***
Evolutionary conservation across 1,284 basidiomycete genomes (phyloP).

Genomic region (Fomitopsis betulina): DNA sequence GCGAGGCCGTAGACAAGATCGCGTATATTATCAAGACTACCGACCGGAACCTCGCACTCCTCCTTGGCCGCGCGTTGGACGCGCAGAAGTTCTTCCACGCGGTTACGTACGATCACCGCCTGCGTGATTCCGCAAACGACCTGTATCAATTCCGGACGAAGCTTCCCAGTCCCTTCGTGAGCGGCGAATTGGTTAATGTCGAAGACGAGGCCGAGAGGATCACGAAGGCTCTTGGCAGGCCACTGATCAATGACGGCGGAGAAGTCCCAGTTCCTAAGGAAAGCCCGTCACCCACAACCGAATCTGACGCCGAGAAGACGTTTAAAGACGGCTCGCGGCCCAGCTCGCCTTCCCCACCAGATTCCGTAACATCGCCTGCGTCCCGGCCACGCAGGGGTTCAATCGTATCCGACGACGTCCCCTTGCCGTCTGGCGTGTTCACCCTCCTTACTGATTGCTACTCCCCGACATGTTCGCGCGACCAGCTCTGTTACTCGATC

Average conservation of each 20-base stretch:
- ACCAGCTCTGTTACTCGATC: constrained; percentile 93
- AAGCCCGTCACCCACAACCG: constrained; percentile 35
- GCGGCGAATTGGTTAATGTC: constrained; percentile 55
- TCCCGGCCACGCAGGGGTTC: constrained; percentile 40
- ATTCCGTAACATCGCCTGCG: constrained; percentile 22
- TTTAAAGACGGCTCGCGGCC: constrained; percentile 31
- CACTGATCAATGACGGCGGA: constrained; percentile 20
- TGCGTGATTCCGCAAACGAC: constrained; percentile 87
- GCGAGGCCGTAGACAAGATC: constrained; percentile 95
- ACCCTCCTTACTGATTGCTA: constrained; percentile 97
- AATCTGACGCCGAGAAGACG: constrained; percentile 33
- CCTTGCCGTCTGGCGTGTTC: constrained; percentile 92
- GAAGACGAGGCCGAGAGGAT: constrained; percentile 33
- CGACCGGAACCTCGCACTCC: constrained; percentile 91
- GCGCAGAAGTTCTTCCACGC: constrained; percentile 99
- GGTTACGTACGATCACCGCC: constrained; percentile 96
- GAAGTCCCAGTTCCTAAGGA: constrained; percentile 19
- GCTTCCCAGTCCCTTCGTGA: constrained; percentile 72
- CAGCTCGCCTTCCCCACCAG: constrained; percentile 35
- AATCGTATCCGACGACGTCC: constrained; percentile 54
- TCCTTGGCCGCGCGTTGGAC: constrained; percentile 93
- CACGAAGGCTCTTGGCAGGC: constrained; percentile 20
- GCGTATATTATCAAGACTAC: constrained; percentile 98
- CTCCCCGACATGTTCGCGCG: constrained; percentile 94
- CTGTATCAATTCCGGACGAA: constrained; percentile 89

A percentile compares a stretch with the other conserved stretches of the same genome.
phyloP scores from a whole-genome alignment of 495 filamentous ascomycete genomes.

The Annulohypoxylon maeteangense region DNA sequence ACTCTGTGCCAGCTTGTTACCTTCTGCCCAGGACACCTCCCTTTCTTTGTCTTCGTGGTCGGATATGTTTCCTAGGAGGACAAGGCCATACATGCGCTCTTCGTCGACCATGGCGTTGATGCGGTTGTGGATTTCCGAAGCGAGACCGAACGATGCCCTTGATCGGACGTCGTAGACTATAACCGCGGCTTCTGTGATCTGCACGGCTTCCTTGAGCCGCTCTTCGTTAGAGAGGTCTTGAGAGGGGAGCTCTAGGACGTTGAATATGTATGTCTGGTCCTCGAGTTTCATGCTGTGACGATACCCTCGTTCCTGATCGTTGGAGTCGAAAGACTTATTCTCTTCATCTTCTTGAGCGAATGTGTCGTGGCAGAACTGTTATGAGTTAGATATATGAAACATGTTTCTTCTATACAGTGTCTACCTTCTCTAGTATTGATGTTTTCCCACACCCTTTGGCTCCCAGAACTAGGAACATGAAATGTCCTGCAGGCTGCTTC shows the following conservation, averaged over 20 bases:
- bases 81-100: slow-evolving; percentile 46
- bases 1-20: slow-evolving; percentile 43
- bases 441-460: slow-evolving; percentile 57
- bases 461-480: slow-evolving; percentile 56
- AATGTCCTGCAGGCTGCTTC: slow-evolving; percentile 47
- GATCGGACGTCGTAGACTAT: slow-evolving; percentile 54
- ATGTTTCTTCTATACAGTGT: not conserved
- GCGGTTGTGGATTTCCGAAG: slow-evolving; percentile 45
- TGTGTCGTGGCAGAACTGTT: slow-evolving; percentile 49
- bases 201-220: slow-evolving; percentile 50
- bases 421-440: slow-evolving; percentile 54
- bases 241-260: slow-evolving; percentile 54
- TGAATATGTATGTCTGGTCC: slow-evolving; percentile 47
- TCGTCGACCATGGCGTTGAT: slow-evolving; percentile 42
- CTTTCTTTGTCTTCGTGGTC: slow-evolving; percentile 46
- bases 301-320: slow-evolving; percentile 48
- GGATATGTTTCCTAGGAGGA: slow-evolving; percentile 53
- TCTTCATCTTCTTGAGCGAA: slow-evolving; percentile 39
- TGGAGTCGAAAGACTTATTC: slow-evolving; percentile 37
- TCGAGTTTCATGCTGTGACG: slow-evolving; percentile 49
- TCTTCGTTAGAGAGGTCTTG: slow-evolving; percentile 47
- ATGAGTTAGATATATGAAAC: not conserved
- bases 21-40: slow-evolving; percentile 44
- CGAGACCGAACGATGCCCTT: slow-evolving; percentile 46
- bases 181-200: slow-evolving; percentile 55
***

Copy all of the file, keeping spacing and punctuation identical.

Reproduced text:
Evolutionary conservation across 1,284 basidiomycete genomes (phyloP).

Genomic region (Fomitopsis betulina): DNA sequence GCGAGGCCGTAGACAAGATCGCGTATATTATCAAGACTACCGACCGGAACCTCGCACTCCTCCTTGGCCGCGCGTTGGACGCGCAGAAGTTCTTCCACGCGGTTACGTACGATCACCGCCTGCGTGATTCCGCAAACGACCTGTATCAATTCCGGACGAAGCTTCCCAGTCCCTTCGTGAGCGGCGAATTGGTTAATGTCGAAGACGAGGCCGAGAGGATCACGAAGGCTCTTGGCAGGCCACTGATCAATGACGGCGGAGAAGTCCCAGTTCCTAAGGAAAGCCCGTCACCCACAACCGAATCTGACGCCGAGAAGACGTTTAAAGACGGCTCGCGGCCCAGCTCGCCTTCCCCACCAGATTCCGTAACATCGCCTGCGTCCCGGCCACGCAGGGGTTCAATCGTATCCGACGACGTCCCCTTGCCGTCTGGCGTGTTCACCCTCCTTACTGATTGCTACTCCCCGACATGTTCGCGCGACCAGCTCTGTTACTCGATC

Average conservation of each 20-base stretch:
- ACCAGCTCTGTTACTCGATC: constrained; percentile 93
- AAGCCCGTCACCCACAACCG: constrained; percentile 35
- GCGGCGAATTGGTTAATGTC: constrained; percentile 55
- TCCCGGCCACGCAGGGGTTC: constrained; percentile 40
- ATTCCGTAACATCGCCTGCG: constrained; percentile 22
- TTTAAAGACGGCTCGCGGCC: constrained; percentile 31
- CACTGATCAATGACGGCGGA: constrained; percentile 20
- TGCGTGATTCCGCAAACGAC: constrained; percentile 87
- GCGAGGCCGTAGACAAGATC: constrained; percentile 95
- ACCCTCCTTACTGATTGCTA: constrained; percentile 97
- AATCTGACGCCGAGAAGACG: constrained; percentile 33
- CCTTGCCGTCTGGCGTGTTC: constrained; percentile 92
- GAAGACGAGGCCGAGAGGAT: constrained; percentile 33
- CGACCGGAACCTCGCACTCC: constrained; percentile 91
- GCGCAGAAGTTCTTCCACGC: constrained; percentile 99
- GGTTACGTACGATCACCGCC: constrained; percentile 96
- GAAGTCCCAGTTCCTAAGGA: constrained; percentile 19
- GCTTCCCAGTCCCTTCGTGA: constrained; percentile 72
- CAGCTCGCCTTCCCCACCAG: constrained; percentile 35
- AATCGTATCCGACGACGTCC: constrained; percentile 54
- TCCTTGGCCGCGCGTTGGAC: constrained; percentile 93
- CACGAAGGCTCTTGGCAGGC: constrained; percentile 20
- GCGTATATTATCAAGACTAC: constrained; percentile 98
- CTCCCCGACATGTTCGCGCG: constrained; percentile 94
- CTGTATCAATTCCGGACGAA: constrained; percentile 89

A percentile compares a stretch with the other conserved stretches of the same genome.
phyloP scores from a whole-genome alignment of 495 filamentous ascomycete genomes.

The Annulohypoxylon maeteangense region DNA sequence ACTCTGTGCCAGCTTGTTACCTTCTGCCCAGGACACCTCCCTTTCTTTGTCTTCGTGGTCGGATATGTTTCCTAGGAGGACAAGGCCATACATGCGCTCTTCGTCGACCATGGCGTTGATGCGGTTGTGGATTTCCGAAGCGAGACCGAACGATGCCCTTGATCGGACGTCGTAGACTATAACCGCGGCTTCTGTGATCTGCACGGCTTCCTTGAGCCGCTCTTCGTTAGAGAGGTCTTGAGAGGGGAGCTCTAGGACGTTGAATATGTATGTCTGGTCCTCGAGTTTCATGCTGTGACGATACCCTCGTTCCTGATCGTTGGAGTCGAAAGACTTATTCTCTTCATCTTCTTGAGCGAATGTGTCGTGGCAGAACTGTTATGAGTTAGATATATGAAACATGTTTCTTCTATACAGTGTCTACCTTCTCTAGTATTGATGTTTTCCCACACCCTTTGGCTCCCAGAACTAGGAACATGAAATGTCCTGCAGGCTGCTTC shows the following conservation, averaged over 20 bases:
- bases 81-100: slow-evolving; percentile 46
- bases 1-20: slow-evolving; percentile 43
- bases 441-460: slow-evolving; percentile 57
- bases 461-480: slow-evolving; percentile 56
- AATGTCCTGCAGGCTGCTTC: slow-evolving; percentile 47
- GATCGGACGTCGTAGACTAT: slow-evolving; percentile 54
- ATGTTTCTTCTATACAGTGT: not conserved
- GCGGTTGTGGATTTCCGAAG: slow-evolving; percentile 45
- TGTGTCGTGGCAGAACTGTT: slow-evolving; percentile 49
- bases 201-220: slow-evolving; percentile 50
- bases 421-440: slow-evolving; percentile 54
- bases 241-260: slow-evolving; percentile 54
- TGAATATGTATGTCTGGTCC: slow-evolving; percentile 47
- TCGTCGACCATGGCGTTGAT: slow-evolving; percentile 42
- CTTTCTTTGTCTTCGTGGTC: slow-evolving; percentile 46
- bases 301-320: slow-evolving; percentile 48
- GGATATGTTTCCTAGGAGGA: slow-evolving; percentile 53
- TCTTCATCTTCTTGAGCGAA: slow-evolving; percentile 39
- TGGAGTCGAAAGACTTATTC: slow-evolving; percentile 37
- TCGAGTTTCATGCTGTGACG: slow-evolving; percentile 49
- TCTTCGTTAGAGAGGTCTTG: slow-evolving; percentile 47
- ATGAGTTAGATATATGAAAC: not conserved
- bases 21-40: slow-evolving; percentile 44
- CGAGACCGAACGATGCCCTT: slow-evolving; percentile 46
- bases 181-200: slow-evolving; percentile 55